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A young girl presented for evaluation of hair loss. The mother stated that the patient was born with normal-appearing dark hair that fell out days after birth. This was replaced with “peach fuzz,” with no subsequent regrowth of normal hair. She denied pruritus. Family history was significant for similar hair loss in the patient’s maternal grandmother and maternal cousin. The patient had otherwise normal development. On physical examination, short, brittle terminal hairs of varying lengths covered the entire scalp. Follicular hyperkeratosis and perifollicular erythema were present, most prominently on the parietal and occipital scalp (Figure, A). Mild perifollicular keratotic papules were noted on the posterior upper arms. Teeth and nails showed no abnormalities. Her eyebrows and lashes were not affected. Results of trichography are shown (Figure, B).
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The term monilethrix comes from a combination of the Latin word for necklace (monile) and the Greek word for hair (thrix), referring to the alternating thin and thick areas of the hair shaft that cause the distinctive, beaded appearance on light microscopy. Monilethrix is an alopecia characterized by hair shaft fragility, hair loss, and follicular hyperkeratosis that is worse on the occipital scalp. Keratosis pilaris of the neck and arms may also be seen.1 Although generally an autosomal dominant disorder with incomplete penetrance resulting from mutations on chromosome 12q13 affecting type II keratin genes such as hHb1 (KRT81 [OMIM 602153]), hHb3 (KRT83 [OMIM 602765]), or hHb6 (KRT86 [HGNC 6463]), some autosomal recessive cases have been reported, associated with mutations in desmoglein 4.1- 3 Affected individuals typically have normal neonatal lanugo hair on the scalp at birth, which is shed and replaced with brittle, short hair within the first months of life. Severity varies substantially among cases, from a limited occipital distribution to diffuse involvement of eyebrows, eyelashes, secondary sexual hair, teeth, and nails.4 The diagnosis of monilethrix was confirmed in this patient after pulling several scalp hairs at the root and examining on ×4 microscopy. The characteristic beaded appearance of the hair shaft was noted (Figure, B).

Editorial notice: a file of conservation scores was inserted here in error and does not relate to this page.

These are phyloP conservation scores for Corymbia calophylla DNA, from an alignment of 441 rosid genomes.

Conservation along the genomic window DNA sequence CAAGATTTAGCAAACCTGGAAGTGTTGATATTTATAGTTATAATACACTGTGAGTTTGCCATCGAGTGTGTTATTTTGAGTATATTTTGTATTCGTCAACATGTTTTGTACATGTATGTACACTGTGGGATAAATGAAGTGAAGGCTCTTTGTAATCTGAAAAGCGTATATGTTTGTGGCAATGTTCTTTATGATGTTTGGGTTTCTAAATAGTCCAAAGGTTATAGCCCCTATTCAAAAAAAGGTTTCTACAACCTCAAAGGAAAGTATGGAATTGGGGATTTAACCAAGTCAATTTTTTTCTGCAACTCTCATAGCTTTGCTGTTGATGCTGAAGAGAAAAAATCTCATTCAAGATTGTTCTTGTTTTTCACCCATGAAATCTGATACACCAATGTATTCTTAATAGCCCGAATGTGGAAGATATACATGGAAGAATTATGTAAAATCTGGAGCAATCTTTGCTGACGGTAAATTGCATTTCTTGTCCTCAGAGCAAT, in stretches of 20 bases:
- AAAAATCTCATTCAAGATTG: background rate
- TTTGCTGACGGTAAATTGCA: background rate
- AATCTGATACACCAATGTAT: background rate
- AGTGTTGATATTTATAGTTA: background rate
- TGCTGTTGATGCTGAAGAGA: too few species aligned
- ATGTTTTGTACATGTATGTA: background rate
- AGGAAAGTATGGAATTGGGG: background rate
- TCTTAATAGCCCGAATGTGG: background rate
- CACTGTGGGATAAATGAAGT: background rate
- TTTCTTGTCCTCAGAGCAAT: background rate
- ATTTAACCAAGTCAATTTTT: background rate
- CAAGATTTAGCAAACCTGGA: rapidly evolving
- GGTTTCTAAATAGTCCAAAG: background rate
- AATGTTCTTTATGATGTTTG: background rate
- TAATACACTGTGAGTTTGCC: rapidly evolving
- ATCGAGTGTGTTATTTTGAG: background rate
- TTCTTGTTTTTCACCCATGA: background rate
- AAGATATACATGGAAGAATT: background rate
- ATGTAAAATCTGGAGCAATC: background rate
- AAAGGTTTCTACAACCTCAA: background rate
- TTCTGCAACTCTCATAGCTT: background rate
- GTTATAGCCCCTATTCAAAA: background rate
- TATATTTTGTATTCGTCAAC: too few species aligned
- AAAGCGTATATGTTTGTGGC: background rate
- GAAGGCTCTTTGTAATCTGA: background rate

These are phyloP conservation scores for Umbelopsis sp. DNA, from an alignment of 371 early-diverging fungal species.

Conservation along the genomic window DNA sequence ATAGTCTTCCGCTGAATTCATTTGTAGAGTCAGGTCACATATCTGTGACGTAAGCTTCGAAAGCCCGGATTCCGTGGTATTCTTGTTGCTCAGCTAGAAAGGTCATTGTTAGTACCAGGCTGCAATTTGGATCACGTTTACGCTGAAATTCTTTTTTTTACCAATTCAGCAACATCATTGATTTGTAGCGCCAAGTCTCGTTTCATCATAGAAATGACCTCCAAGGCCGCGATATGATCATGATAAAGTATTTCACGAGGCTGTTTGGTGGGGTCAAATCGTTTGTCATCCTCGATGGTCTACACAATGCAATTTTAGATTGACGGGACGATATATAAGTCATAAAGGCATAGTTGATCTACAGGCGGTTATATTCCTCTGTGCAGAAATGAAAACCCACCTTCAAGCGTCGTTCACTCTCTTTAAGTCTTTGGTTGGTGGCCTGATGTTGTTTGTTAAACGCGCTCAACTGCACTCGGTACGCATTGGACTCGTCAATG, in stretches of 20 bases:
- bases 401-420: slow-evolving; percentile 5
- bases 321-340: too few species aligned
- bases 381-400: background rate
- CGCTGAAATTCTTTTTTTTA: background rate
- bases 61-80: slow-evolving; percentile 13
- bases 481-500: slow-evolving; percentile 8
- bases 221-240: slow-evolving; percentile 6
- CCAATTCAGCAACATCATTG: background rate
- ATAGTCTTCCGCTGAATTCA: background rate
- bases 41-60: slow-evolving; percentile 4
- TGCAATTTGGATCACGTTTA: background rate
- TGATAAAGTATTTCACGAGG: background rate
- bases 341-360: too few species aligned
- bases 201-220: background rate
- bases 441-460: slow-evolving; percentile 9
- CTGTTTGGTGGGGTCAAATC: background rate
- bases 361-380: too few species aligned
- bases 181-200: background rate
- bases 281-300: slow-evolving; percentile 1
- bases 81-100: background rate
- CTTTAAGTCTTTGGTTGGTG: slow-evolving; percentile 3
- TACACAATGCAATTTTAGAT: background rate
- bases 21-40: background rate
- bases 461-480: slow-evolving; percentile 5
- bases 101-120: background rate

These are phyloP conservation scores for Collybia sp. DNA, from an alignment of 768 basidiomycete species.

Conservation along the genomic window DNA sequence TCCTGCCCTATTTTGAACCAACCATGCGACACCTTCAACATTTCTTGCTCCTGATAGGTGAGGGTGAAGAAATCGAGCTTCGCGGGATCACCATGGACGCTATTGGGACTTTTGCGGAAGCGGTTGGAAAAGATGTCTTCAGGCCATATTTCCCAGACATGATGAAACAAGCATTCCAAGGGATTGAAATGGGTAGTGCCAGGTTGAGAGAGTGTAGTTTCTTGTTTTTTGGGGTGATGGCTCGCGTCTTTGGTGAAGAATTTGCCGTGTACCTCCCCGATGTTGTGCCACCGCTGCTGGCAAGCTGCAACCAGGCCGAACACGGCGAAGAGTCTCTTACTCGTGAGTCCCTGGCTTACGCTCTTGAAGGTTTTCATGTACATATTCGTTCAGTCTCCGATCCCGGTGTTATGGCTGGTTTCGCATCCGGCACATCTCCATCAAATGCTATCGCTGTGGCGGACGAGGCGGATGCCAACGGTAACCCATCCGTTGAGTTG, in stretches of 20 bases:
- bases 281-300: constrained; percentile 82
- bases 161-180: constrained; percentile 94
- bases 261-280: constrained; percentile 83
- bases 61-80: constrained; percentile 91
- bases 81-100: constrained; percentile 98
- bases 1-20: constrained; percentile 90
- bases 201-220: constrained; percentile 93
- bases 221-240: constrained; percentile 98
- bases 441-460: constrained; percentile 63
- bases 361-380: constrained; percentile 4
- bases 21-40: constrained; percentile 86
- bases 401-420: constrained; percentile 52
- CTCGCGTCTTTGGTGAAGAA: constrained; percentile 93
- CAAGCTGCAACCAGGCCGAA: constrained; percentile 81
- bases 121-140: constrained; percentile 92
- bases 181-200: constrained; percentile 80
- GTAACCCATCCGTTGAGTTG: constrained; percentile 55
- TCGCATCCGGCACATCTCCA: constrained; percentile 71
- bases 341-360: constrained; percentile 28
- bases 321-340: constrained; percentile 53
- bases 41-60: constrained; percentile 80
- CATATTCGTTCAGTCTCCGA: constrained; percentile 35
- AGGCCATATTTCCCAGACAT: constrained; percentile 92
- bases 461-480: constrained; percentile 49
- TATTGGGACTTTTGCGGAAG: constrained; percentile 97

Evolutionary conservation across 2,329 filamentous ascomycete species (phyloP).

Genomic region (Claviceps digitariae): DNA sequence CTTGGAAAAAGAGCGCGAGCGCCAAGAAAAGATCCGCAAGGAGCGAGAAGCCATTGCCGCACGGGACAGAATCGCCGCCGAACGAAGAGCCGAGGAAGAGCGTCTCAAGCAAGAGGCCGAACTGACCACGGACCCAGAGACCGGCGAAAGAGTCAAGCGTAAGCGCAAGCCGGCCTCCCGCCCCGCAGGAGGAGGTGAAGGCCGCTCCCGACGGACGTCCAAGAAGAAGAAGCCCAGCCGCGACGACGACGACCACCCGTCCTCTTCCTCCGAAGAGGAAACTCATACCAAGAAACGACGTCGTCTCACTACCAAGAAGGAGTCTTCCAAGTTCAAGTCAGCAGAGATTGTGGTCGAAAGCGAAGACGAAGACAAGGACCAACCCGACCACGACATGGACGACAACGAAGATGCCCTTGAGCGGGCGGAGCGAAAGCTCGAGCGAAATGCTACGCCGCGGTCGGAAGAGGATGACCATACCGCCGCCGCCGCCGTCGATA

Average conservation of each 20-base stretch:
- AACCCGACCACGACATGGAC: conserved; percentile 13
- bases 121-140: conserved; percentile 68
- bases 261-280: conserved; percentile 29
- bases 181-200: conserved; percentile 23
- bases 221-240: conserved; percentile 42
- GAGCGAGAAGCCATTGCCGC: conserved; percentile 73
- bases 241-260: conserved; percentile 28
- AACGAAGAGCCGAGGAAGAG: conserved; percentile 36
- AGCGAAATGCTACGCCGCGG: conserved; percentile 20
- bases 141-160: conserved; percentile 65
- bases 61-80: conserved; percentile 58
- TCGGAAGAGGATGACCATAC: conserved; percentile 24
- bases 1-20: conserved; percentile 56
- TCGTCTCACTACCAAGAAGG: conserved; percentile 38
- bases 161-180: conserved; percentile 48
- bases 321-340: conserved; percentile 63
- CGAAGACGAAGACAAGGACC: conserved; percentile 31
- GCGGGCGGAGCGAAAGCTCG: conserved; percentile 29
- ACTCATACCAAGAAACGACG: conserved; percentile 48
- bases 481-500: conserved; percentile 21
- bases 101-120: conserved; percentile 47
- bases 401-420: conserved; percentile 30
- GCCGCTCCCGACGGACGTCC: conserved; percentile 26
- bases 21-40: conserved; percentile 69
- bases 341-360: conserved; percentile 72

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Corresponding Author: Allison R. Cruse, MD, Department of Dermatology, University of Mississippi Medical Center, 2500 N State St, Jackson, MS 39216 (firstname.lastname@example.org).
Published Online: December 4, 2017. doi:10.1001/jamapediatrics.2017.4340
Conflict of Interest Disclosures: None reported.
Additional Contributions: We thank the patient’s mother for granting permission to publish this information. David Marbury, MD, Department of Pathology, University of Mississippi, Jackson, photographed the light microscopy image. He was not compensated for this contribution.
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